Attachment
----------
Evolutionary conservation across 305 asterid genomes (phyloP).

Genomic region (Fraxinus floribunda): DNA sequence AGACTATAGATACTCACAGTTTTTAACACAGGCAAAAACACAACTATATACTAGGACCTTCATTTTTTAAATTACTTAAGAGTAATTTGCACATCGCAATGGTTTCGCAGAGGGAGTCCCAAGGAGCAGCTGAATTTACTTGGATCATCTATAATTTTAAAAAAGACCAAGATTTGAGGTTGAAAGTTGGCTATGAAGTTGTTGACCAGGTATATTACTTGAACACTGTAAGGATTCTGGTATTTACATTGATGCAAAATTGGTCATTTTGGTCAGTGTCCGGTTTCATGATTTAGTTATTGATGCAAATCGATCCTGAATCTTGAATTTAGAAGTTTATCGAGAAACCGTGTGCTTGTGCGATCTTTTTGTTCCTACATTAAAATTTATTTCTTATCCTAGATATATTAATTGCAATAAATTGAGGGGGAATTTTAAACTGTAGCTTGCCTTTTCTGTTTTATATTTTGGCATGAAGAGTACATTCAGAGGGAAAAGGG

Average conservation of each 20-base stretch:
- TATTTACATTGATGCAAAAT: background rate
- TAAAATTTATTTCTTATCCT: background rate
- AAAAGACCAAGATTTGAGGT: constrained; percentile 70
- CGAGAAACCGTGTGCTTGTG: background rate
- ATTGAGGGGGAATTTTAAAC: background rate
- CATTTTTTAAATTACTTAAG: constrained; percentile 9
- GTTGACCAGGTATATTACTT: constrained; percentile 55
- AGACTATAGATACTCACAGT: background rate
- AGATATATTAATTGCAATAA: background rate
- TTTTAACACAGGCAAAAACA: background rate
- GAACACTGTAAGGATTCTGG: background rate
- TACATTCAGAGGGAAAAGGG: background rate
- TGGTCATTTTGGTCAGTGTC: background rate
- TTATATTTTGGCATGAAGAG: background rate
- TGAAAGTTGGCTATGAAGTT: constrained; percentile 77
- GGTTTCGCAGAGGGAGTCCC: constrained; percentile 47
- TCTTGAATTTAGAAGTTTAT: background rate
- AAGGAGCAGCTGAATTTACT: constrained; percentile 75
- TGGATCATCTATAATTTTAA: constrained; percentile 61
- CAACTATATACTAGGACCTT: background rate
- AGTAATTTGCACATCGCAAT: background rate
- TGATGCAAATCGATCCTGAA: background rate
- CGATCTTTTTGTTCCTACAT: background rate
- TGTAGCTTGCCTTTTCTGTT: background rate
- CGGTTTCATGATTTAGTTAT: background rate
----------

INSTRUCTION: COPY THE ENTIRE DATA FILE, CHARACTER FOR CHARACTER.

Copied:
Evolutionary conservation across 305 asterid genomes (phyloP).

Genomic region (Fraxinus floribunda): DNA sequence AGACTATAGATACTCACAGTTTTTAACACAGGCAAAAACACAACTATATACTAGGACCTTCATTTTTTAAATTACTTAAGAGTAATTTGCACATCGCAATGGTTTCGCAGAGGGAGTCCCAAGGAGCAGCTGAATTTACTTGGATCATCTATAATTTTAAAAAAGACCAAGATTTGAGGTTGAAAGTTGGCTATGAAGTTGTTGACCAGGTATATTACTTGAACACTGTAAGGATTCTGGTATTTACATTGATGCAAAATTGGTCATTTTGGTCAGTGTCCGGTTTCATGATTTAGTTATTGATGCAAATCGATCCTGAATCTTGAATTTAGAAGTTTATCGAGAAACCGTGTGCTTGTGCGATCTTTTTGTTCCTACATTAAAATTTATTTCTTATCCTAGATATATTAATTGCAATAAATTGAGGGGGAATTTTAAACTGTAGCTTGCCTTTTCTGTTTTATATTTTGGCATGAAGAGTACATTCAGAGGGAAAAGGG

Average conservation of each 20-base stretch:
- TATTTACATTGATGCAAAAT: background rate
- TAAAATTTATTTCTTATCCT: background rate
- AAAAGACCAAGATTTGAGGT: constrained; percentile 70
- CGAGAAACCGTGTGCTTGTG: background rate
- ATTGAGGGGGAATTTTAAAC: background rate
- CATTTTTTAAATTACTTAAG: constrained; percentile 9
- GTTGACCAGGTATATTACTT: constrained; percentile 55
- AGACTATAGATACTCACAGT: background rate
- AGATATATTAATTGCAATAA: background rate
- TTTTAACACAGGCAAAAACA: background rate
- GAACACTGTAAGGATTCTGG: background rate
- TACATTCAGAGGGAAAAGGG: background rate
- TGGTCATTTTGGTCAGTGTC: background rate
- TTATATTTTGGCATGAAGAG: background rate
- TGAAAGTTGGCTATGAAGTT: constrained; percentile 77
- GGTTTCGCAGAGGGAGTCCC: constrained; percentile 47
- TCTTGAATTTAGAAGTTTAT: background rate
- AAGGAGCAGCTGAATTTACT: constrained; percentile 75
- TGGATCATCTATAATTTTAA: constrained; percentile 61
- CAACTATATACTAGGACCTT: background rate
- AGTAATTTGCACATCGCAAT: background rate
- TGATGCAAATCGATCCTGAA: background rate
- CGATCTTTTTGTTCCTACAT: background rate
- TGTAGCTTGCCTTTTCTGTT: background rate
- CGGTTTCATGATTTAGTTAT: background rate